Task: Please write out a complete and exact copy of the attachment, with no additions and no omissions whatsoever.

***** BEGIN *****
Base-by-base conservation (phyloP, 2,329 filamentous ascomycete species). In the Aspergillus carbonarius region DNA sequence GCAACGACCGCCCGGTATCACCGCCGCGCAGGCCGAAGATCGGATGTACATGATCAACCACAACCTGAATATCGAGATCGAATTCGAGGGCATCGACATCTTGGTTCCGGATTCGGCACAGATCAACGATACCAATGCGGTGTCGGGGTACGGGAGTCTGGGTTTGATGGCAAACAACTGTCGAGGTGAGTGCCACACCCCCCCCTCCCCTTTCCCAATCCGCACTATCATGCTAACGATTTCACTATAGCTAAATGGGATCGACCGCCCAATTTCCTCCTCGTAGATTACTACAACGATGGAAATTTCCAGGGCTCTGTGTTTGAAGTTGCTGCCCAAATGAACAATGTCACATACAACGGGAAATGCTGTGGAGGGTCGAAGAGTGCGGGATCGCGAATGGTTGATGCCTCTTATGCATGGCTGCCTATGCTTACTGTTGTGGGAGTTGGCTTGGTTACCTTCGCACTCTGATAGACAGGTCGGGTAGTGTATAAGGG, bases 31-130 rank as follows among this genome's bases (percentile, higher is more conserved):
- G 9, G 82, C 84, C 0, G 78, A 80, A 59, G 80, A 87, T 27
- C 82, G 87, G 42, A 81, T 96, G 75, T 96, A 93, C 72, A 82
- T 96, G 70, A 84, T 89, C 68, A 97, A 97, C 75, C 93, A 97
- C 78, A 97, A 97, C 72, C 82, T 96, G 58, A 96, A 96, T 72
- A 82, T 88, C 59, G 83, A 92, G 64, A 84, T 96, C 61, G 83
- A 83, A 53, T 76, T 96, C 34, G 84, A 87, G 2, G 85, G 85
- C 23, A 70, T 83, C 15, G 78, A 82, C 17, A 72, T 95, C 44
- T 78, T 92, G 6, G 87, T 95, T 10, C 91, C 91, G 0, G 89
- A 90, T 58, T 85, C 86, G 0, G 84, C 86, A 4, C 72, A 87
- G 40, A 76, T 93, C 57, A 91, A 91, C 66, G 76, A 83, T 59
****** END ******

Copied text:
Base-by-base conservation (phyloP, 2,329 filamentous ascomycete species). In the Aspergillus carbonarius region DNA sequence GCAACGACCGCCCGGTATCACCGCCGCGCAGGCCGAAGATCGGATGTACATGATCAACCACAACCTGAATATCGAGATCGAATTCGAGGGCATCGACATCTTGGTTCCGGATTCGGCACAGATCAACGATACCAATGCGGTGTCGGGGTACGGGAGTCTGGGTTTGATGGCAAACAACTGTCGAGGTGAGTGCCACACCCCCCCCTCCCCTTTCCCAATCCGCACTATCATGCTAACGATTTCACTATAGCTAAATGGGATCGACCGCCCAATTTCCTCCTCGTAGATTACTACAACGATGGAAATTTCCAGGGCTCTGTGTTTGAAGTTGCTGCCCAAATGAACAATGTCACATACAACGGGAAATGCTGTGGAGGGTCGAAGAGTGCGGGATCGCGAATGGTTGATGCCTCTTATGCATGGCTGCCTATGCTTACTGTTGTGGGAGTTGGCTTGGTTACCTTCGCACTCTGATAGACAGGTCGGGTAGTGTATAAGGG, bases 31-130 rank as follows among this genome's bases (percentile, higher is more conserved):
- G 9, G 82, C 84, C 0, G 78, A 80, A 59, G 80, A 87, T 27
- C 82, G 87, G 42, A 81, T 96, G 75, T 96, A 93, C 72, A 82
- T 96, G 70, A 84, T 89, C 68, A 97, A 97, C 75, C 93, A 97
- C 78, A 97, A 97, C 72, C 82, T 96, G 58, A 96, A 96, T 72
- A 82, T 88, C 59, G 83, A 92, G 64, A 84, T 96, C 61, G 83
- A 83, A 53, T 76, T 96, C 34, G 84, A 87, G 2, G 85, G 85
- C 23, A 70, T 83, C 15, G 78, A 82, C 17, A 72, T 95, C 44
- T 78, T 92, G 6, G 87, T 95, T 10, C 91, C 91, G 0, G 89
- A 90, T 58, T 85, C 86, G 0, G 84, C 86, A 4, C 72, A 87
- G 40, A 76, T 93, C 57, A 91, A 91, C 66, G 76, A 83, T 59